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Towards an Understanding of the Public’s Attitudes and Preferences for Protecting Steller Sea Lions

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group of steller sea lions

STELLER SEA LIONS (Eumetopias jubatus) live in the North Pacific Ocean and consist of two distinct populations, the western stock and eastern stock, which are geographically separated at long. 144°W. As a result of large declines in the populations since at least the early 1970s, the Steller sea lion was listed as threatened throughout its range under the U.S. Endangered Species Act in April 1990. The decline continued through the 1990s for the western stock in Alaska, which was declared endangered in 1997, while the eastern stock remained listed as threatened.

A mail-based stated preference survey was developed by members of the Alaska Fisheries Science Center’s (AFSC) Economics and Social Science Research Program and collaborators at the University of Washington and Stratus Consulting, from Boulder, Colorado. The purpose of the survey was to collect information on attitudes toward threatened and endangered species and Steller sea lions, and preferences for protecting Steller sea lions that can be used to estimate the public benefits of providing additional protection to Steller sea lions, above and beyond current protection measures.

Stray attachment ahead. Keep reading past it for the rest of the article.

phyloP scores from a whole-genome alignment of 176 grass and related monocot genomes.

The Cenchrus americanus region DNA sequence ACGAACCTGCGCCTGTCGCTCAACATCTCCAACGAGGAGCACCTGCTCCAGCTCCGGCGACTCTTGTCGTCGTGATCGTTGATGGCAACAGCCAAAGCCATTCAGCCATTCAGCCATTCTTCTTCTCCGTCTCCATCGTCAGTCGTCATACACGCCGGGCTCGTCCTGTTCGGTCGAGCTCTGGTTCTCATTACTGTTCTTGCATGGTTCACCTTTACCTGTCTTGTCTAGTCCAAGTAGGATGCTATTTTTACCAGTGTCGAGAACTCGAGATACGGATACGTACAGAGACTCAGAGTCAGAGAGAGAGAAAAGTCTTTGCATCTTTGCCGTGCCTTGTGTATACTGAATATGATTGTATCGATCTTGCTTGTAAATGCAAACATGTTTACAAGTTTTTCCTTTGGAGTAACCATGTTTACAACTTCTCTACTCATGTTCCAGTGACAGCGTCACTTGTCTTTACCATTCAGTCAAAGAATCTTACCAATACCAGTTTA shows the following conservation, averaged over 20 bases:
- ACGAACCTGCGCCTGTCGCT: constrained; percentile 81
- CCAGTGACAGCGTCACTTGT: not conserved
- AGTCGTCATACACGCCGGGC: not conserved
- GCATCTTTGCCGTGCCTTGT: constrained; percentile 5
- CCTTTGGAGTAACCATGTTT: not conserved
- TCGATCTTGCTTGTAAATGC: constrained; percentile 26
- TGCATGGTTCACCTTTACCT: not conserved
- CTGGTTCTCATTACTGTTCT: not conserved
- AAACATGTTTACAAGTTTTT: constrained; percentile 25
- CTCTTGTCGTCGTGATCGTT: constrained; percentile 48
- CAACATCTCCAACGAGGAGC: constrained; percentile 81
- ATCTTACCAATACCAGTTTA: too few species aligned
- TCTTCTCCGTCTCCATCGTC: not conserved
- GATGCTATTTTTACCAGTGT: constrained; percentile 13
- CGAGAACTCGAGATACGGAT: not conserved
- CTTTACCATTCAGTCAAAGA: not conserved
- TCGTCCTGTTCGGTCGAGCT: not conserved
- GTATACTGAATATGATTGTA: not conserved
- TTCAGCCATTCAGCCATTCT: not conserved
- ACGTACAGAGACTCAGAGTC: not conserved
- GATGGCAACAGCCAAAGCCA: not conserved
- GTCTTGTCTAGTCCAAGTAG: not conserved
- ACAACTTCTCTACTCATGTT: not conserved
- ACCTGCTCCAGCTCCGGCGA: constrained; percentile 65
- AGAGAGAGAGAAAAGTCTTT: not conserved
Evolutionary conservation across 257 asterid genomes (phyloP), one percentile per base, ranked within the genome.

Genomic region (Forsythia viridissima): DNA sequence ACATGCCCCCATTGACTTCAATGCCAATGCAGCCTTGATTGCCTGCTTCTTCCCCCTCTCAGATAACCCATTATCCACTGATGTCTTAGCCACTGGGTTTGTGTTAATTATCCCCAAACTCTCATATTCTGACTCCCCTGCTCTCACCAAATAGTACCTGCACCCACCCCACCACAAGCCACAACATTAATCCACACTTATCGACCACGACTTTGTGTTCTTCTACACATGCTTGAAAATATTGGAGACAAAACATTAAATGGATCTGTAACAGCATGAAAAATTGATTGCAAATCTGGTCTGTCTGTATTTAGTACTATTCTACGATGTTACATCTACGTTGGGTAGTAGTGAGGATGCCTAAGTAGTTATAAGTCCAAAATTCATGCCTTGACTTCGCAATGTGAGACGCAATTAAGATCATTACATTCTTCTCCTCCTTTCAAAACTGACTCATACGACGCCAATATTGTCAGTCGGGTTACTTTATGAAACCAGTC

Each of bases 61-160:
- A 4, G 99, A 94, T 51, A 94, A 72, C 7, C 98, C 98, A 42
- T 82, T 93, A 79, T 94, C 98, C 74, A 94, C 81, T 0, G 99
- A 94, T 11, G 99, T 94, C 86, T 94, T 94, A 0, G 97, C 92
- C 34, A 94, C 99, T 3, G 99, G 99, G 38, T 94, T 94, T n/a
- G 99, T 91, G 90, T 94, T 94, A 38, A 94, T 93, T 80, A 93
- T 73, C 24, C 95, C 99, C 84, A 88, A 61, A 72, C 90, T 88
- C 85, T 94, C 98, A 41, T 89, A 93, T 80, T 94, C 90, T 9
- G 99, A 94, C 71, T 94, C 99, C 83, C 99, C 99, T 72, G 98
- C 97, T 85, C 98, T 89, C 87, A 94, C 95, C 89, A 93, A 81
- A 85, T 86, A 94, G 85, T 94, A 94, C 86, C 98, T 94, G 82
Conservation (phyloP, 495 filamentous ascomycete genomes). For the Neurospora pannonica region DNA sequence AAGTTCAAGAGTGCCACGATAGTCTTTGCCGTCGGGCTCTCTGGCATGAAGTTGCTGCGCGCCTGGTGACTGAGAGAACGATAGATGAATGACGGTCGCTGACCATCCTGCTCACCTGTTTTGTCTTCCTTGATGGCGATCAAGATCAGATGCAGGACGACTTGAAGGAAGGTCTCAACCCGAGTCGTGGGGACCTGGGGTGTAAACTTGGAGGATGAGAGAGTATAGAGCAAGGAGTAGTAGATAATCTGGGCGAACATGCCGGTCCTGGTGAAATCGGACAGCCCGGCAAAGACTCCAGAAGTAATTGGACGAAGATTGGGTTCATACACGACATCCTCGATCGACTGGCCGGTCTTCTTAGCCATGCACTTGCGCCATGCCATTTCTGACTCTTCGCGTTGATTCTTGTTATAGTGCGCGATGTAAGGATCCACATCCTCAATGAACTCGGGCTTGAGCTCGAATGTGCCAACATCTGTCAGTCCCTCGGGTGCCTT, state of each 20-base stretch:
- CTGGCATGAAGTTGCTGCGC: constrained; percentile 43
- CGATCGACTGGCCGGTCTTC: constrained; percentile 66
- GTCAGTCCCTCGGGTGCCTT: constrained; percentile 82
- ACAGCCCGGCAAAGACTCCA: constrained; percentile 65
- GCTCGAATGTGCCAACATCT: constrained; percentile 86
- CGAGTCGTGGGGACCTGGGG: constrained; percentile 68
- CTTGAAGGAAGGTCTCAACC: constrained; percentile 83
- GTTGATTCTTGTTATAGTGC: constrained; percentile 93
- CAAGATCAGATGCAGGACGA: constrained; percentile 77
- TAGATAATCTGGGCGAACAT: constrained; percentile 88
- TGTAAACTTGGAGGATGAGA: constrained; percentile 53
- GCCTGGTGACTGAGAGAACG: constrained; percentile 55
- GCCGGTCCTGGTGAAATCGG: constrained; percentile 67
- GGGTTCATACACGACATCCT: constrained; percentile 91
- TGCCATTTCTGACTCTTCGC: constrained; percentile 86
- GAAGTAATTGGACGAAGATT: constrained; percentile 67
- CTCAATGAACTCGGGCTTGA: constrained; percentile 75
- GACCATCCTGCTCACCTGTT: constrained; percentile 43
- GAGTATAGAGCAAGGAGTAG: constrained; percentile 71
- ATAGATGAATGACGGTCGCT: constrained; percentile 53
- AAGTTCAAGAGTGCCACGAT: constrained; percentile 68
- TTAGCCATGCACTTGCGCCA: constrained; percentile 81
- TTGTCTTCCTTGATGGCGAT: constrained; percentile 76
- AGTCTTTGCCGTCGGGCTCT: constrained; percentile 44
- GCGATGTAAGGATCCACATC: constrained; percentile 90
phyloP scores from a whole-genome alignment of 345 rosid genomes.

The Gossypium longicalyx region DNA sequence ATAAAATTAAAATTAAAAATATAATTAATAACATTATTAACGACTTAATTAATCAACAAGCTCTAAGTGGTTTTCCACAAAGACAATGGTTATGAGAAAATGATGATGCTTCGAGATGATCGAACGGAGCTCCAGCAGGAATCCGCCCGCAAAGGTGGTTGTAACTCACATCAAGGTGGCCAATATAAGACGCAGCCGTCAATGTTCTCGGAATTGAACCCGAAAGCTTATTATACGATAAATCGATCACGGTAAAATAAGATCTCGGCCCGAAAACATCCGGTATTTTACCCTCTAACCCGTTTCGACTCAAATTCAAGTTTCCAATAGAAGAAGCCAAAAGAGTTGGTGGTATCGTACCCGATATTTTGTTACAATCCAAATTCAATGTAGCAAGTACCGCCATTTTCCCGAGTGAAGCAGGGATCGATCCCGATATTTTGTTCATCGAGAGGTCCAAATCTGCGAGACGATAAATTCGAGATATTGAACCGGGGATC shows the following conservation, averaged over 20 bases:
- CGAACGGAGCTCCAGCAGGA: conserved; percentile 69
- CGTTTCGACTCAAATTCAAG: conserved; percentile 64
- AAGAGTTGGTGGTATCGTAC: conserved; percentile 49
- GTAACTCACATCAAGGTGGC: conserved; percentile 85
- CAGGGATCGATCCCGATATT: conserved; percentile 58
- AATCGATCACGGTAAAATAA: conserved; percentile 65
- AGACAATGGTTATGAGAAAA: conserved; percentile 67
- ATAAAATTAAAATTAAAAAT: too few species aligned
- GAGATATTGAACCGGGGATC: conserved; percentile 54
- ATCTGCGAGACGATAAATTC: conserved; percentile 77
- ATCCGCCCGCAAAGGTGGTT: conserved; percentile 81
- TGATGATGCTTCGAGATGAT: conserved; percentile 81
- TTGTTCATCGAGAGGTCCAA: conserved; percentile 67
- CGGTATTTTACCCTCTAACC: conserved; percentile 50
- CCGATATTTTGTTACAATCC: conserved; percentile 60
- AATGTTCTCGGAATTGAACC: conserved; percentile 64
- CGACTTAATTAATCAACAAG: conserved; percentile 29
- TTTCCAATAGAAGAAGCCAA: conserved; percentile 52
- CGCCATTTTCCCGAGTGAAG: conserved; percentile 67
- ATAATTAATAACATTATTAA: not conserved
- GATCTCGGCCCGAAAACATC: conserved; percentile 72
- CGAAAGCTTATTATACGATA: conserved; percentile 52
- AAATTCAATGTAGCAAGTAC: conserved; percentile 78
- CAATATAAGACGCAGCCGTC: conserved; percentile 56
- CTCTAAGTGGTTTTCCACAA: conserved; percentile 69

Additionally, the collected information is intended to shed light on public attitudes toward threatened and endangered species in general and Steller sea lions in particular. The survey was developed and carefully tested with the aid of a series of focus groups and cognitive interviews held in cities across the United States including Alaska. The survey also incorporated input from several Steller sea lion biologists and experts in stated preference techniques and survey design and methodologies.

This research may be useful to resource managers as it provides economic benefit information for a species whose protection and management affects other species and industries and, thus, has large economic consequences. The economic costs of protecting the species are generally estimable and, thus, more easily incorporated in policy discussions. Still, this research has shown the benefits of alternative management actions that affect a public resource like the Steller sea lion can be quantified as well using carefully constructed and implemented stated preference survey methods.

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